In Aeon Skoble’s recent Online Library of Liberty article, “Thinking About Government with John Adams,” (republished by the American Institute for Economic Research), he discusses the range of our second President’s “under-appreciated” contributions to political thinking in our country. Skoble characterizes him as “a serious and profound thinker who wrote a great deal about the concepts of liberty, rights, responsibility, and republican government.”
I agree that John Adams, who has become “virtually an asterisk in history books today,” is inadequately celebrated. He played a leading role in our Revolution and the beginnings of constitutional government. He wrote a Stamp Act protest that became a model for other protests. He outlined principles of liberty for Americans on the cusp of independence. He helped write the May 10, 1776, resolutions declaring America independent, and defended the Declaration of Independence before Congress. He composed most of the Massachusetts Constitution (the oldest still in use in the world), acclaimed for its bill of rights. His A Defense of the Constitutions of Government of the United States was often cited in the Constitutional Convention.
Skoble fails to provide, however, the most powerful motivation for people to think more carefully about the questions Adams addressed, and the insights and contributions that resulted. That comes from Adams’ own words, yet Skoble does not cite any of them. So as a supplement for readers who may need just a little more motivation, consider some of what he said on behalf of the rights, or property, that is the content of our liberty, and whose defense is the central reason our government was instituted. And there seems no better time to do so, as I write just after Adams’ October 30 birthday and our midterm elections.
Liberties are not the grants of princes and parliaments.
[People have] rights…antecedent to all earthly governments–rights that cannot be repealed or restrained by human laws.
Each individual of the society has a right to be protected…in the enjoyment of his life, liberty, and property…no part of the property of any individual can, with justice, be taken from him, or applied to public uses, without his own consent.
In a free state, every man…ought to be his own governor.
To be commanded we do not consent.
Liberty is [government’s] end.
In order to have this liberty, it is requisite the government be so constituted… that one citizen need not be afraid of another citizen.
Property must be secured, or liberty cannot exist
The end of…government is…the power of enjoying, in safety and tranquility, [individuals’] natural rights and the blessings of life.
[Government]…should be…for the preservation of internal peace, virtue, and good order, as well as the defense of their lives, liberties, and properties.
The moment the idea is admitted into society that property is not as sacred as the laws of God, and that there is not a force of law and public justice to protect it, anarchy and tyranny commence. If “Thou shalt not covet’ and “Thou shalt not steal” were not commandments of heaven, they must be made inviolable precepts in every society before it can be civilized or made free.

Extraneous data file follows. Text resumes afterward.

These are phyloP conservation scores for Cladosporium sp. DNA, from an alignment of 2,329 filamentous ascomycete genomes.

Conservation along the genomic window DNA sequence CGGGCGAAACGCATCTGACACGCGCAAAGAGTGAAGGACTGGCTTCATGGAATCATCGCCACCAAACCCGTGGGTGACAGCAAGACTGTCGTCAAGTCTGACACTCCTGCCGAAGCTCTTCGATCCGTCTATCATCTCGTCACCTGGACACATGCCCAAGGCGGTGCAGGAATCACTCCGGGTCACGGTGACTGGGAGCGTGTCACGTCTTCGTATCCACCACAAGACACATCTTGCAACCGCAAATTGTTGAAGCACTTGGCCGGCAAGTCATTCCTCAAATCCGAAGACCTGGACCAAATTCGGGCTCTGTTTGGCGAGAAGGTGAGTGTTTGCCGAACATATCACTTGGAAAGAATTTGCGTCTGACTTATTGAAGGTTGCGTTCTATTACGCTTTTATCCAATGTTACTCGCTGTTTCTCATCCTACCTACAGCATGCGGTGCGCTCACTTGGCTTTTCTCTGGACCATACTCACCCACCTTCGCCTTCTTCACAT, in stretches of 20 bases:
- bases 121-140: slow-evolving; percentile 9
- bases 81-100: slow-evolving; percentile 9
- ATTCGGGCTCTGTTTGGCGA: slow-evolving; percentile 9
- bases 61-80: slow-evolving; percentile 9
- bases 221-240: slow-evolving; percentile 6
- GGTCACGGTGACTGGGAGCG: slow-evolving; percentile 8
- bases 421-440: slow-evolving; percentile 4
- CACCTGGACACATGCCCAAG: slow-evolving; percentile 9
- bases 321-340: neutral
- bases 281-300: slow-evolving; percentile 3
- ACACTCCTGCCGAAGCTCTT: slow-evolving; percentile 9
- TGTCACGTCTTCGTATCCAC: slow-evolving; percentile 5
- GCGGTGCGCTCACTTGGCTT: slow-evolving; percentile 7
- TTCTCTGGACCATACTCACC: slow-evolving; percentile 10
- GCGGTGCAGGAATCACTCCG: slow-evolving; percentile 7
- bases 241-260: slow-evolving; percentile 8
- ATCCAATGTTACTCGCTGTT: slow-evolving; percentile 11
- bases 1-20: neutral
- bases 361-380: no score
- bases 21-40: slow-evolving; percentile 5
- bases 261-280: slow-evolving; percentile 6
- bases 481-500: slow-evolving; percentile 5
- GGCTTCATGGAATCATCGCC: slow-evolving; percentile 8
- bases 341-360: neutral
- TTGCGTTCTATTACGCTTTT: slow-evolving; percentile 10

Nip the shoots of arbitrary power in the bud is the only maxim which can ever preserve the liberties of any people.
Trust no man living with power to endanger the public liberty.
Liberty must at all hazards be supported.
A free constitution of civil government cannot be purchased at too dear a rate, as there is nothing on this side of Jerusalem of equal importance to mankind.
Be not…wheedled out of your liberty by…hypocrisy, chicanery, and cowardice.
John Adams, because he recognized “an enemy to liberty [as] an enemy to human nature” and that “nothing is so terrible as the loss of their liberties,” wrote that “[i]t has ever been my hobby-horse to see rising in America an empire of liberty.”
Reflecting the central importance of liberty, Adams called the debate over the Declaration of Independence “the greatest question…which ever was debated in America.” Thomas Jefferson described his defense as having “a power of thought and expression that moved us from our seats.” Delegate Richard Stockton called him “the man to whom the country is most indebted…who…by the force of his reasoning demonstrated not only the justice, but the expediency of the measure.”
Adams also saw the importance of America’s revolution for the world. “Objects of the most stupendous magnitude and measure,” he wrote, “in which the lives and liberties of millions yet unborn are intimately interested, are now before us. We are in the very midst of a revolution the most complete, unexpected and remarkable of any in the history of nations.” And he made it clear why founding America on liberty was monumental: “Her cause is that of all nations and all men, and it needs nothing but to be explained and approved.” At a time when we often not only forget that liberty is both America’s rationale and its greatness, but routinely violate it, Americans would profit from returning to Adams’ wisdom.